Our kids have had fun learning about various life cycles, including the ladybug. Check out our ladybug life cycle song if you missed it. They also love the classic butterfly life cycle. So, this time, I decided to focus on an odd, but extremely cute caterpillar who later emerges as a moth. Unlike other caterpillars who have very short life spans, this one has been reported to live up to 14 years. We live far from their habitat in the tundra, so we made our own using simple craft supplies.
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Science Fun-Learning About the Woolly Bear Caterpillar
Share these fun facts with the children:
- Woolly Bear Caterpillars live in the tundra, one of the coldest harshest environments.
- They are able to freeze without their cells dying during the long cold season. If you would like an explanation as to how Woolly Bear Caterpillars can freeze without cell death, you can check out this post on the Scientific American blog. The explanation goes beyond what most young children would understand.
- Their hearts stop beating when they are frozen and start up again when they thaw.
- They eat as much as they can each time the weather warms, but it is not enough, so they nestle down under a rock or log and freeze until the next time it is warm enough to emerge.
- They repeat this cycle for years until they are ready to spin a silk cocoons around themselves. They later emerge as a fully formed moth.
- There was a legend that the color of the Woolly Bear Caterpillar was predictive of how harsh the winter would be. The more dark coloring, the harsher the winter, and the more light coloring signaled an easier winter season. Watch the videos below to find out more and see the Woolly Bear Caterpillars:
This video shows the Woolly Bear moving about searching for food:
People have long believed the myth that the Woolly Bear Caterpillar can predict the harshness of Winter by the lighter or darker color of the fur-like covering.
The BBC has a great video about the Woolly Bear Caterpillar entitled Freeze Thaw Moths which you can check out online and may wish to share with your children.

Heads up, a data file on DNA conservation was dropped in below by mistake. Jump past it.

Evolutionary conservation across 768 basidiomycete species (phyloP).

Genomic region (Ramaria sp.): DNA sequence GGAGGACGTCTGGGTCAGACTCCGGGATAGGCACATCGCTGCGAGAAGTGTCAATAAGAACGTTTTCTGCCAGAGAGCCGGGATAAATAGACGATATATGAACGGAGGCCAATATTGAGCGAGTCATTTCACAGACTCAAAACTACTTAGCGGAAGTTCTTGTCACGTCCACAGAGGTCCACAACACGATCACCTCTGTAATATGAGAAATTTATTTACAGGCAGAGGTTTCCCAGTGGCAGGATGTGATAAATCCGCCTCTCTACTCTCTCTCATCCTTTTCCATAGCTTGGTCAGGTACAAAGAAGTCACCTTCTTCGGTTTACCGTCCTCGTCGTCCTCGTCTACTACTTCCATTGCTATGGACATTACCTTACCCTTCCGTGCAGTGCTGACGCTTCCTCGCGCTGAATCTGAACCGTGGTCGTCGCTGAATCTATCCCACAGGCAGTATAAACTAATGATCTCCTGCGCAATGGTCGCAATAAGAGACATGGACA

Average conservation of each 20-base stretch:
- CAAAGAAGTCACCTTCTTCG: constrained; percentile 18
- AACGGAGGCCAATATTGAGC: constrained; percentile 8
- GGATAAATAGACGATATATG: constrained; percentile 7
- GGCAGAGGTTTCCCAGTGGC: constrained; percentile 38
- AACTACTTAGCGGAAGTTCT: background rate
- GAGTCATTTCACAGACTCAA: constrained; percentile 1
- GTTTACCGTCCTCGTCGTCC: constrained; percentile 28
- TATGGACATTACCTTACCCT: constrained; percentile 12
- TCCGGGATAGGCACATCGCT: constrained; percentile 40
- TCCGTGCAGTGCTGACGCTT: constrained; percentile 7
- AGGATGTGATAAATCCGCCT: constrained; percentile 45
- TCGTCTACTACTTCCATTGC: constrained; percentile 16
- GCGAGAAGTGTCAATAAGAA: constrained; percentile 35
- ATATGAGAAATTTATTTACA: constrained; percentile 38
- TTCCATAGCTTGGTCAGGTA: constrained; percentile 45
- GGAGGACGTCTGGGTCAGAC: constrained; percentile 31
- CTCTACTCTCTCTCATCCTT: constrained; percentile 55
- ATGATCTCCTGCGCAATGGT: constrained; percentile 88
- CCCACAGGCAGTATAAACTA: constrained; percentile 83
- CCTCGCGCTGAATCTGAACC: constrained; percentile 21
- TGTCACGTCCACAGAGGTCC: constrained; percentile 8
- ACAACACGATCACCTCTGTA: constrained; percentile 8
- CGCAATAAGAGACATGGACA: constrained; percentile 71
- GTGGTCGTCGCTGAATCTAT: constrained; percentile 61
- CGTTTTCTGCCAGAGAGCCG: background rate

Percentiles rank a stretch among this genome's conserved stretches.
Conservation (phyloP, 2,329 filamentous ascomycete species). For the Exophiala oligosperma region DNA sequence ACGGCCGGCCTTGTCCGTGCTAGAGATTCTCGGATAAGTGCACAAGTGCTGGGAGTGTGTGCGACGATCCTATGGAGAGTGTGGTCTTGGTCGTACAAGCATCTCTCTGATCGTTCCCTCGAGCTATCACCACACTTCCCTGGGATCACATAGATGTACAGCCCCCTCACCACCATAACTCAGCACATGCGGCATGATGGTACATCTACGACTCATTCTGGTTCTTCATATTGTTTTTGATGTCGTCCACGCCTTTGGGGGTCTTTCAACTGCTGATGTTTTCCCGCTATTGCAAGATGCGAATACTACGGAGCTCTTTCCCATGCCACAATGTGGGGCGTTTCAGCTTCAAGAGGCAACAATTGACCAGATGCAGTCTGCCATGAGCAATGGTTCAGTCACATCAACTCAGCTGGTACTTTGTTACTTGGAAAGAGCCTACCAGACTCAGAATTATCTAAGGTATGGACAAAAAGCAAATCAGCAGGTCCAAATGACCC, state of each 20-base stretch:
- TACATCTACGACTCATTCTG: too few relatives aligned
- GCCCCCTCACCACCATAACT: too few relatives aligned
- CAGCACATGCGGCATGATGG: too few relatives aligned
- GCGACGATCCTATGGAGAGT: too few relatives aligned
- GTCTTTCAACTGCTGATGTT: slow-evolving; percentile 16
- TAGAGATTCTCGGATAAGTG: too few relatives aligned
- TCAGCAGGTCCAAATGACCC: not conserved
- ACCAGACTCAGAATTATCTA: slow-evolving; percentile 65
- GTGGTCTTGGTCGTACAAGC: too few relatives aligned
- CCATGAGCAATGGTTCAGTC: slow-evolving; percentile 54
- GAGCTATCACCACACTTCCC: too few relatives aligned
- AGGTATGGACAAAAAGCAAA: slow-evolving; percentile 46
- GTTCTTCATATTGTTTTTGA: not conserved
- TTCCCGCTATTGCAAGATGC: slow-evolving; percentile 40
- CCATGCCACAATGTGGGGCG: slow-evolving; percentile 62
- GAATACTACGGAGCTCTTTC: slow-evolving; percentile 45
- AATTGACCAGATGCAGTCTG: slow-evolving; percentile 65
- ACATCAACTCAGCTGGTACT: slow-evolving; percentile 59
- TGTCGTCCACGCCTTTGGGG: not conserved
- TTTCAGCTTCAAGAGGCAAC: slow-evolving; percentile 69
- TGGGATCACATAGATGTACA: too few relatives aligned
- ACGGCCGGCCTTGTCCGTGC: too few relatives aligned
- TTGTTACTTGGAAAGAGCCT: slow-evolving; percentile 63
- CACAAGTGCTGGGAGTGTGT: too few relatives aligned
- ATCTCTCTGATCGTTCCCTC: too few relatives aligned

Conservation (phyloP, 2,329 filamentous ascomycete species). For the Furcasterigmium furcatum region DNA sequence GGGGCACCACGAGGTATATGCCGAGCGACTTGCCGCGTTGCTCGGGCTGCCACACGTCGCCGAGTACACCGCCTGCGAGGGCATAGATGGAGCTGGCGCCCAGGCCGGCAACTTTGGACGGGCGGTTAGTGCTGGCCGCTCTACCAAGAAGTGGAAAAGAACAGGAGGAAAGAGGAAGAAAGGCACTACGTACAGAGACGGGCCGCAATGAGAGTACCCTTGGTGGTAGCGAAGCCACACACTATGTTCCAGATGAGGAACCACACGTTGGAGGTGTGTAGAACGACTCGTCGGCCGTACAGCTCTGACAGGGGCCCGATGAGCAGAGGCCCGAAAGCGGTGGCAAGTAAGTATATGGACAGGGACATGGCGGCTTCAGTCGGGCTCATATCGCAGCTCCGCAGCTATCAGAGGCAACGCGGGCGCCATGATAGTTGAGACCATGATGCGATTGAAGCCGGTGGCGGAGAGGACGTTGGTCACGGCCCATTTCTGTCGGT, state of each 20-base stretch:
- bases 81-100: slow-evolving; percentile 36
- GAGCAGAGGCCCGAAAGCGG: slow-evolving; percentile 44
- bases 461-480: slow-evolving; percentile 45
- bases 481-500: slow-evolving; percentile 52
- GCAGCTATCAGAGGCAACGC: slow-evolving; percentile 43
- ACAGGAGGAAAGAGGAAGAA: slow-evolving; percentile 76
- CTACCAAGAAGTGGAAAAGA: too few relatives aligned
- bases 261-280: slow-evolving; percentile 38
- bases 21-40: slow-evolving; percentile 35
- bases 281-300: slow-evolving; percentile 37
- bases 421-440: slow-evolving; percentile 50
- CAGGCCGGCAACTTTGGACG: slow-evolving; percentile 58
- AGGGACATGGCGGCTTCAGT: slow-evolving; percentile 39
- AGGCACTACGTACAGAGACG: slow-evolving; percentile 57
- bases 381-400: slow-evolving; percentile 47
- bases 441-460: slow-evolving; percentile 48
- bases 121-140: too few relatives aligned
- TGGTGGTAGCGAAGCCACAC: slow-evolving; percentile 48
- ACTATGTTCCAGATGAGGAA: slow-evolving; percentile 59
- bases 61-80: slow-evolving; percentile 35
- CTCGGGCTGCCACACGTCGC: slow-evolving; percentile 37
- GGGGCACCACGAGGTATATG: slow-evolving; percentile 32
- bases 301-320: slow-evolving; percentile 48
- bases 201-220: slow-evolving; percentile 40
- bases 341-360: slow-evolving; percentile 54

Make your own Woolly Bear Caterpillar and freeze it:
You Will Need:
- One jumbo brown chenille stem (which will make many caterpillars, likely enough for a whole class).
- Ziploc bag (You could do this experiment with one woolly bear caterpillar and then pass it around to all the students so you do not need to freeze them all and they can take them home).
Take the jumbo chenille stem and cut it into small caterpillar size pieces (one for each child and one to freeze). Let the children explore their caterpillars and play with them. Our children immediately developed a ‘relationship’ with their caterpillars.
It looks pretty real, doesn’t it?
Next, soak one of the caterpillars in water and place it in a Ziploc bag. Freeze it. When it comes out of the freezer, it should have ice crystals on it. Talk about how the woolly bear caterpillar freezes underneath a rock or log then thaws and resumes lifelike behavior. Allow the children to feel the frozen caterpillar as you discuss the way that the fur-like covering scares away predators with the color combination and anticipation of a mouth full of fur.
Here, they are holding the frozen caterpillar and feeling the way the texture changes:
Check out these Arctic Tundra ThemedLearning Activities from The Early Childhood Education Team-#TeachECE:
Arctic Animal Sensory Writing Tray by Fun-A-Day
Home-made Books: Tundra by Powerful Mothering
Why Are Polar Bears White? | Animal Adaptations on the Arctic Tundra by Raising Lifelong Learners
Tundra Animal Sharing and Halving by Rainy Day Mum
Arctic Animal Matching Games by Life Over C’s
Arctic Animals Preschool Science: Blubber and Ice Explorations! By The Preschool Toolbox Blog
Science Fun-Learning About the Woolly Bear Caterpillar by Capri + 3
Arctic Preschool Letter Hunt by Learning 2 Walk
Polar Bear Sound Activity by Growing Book by Book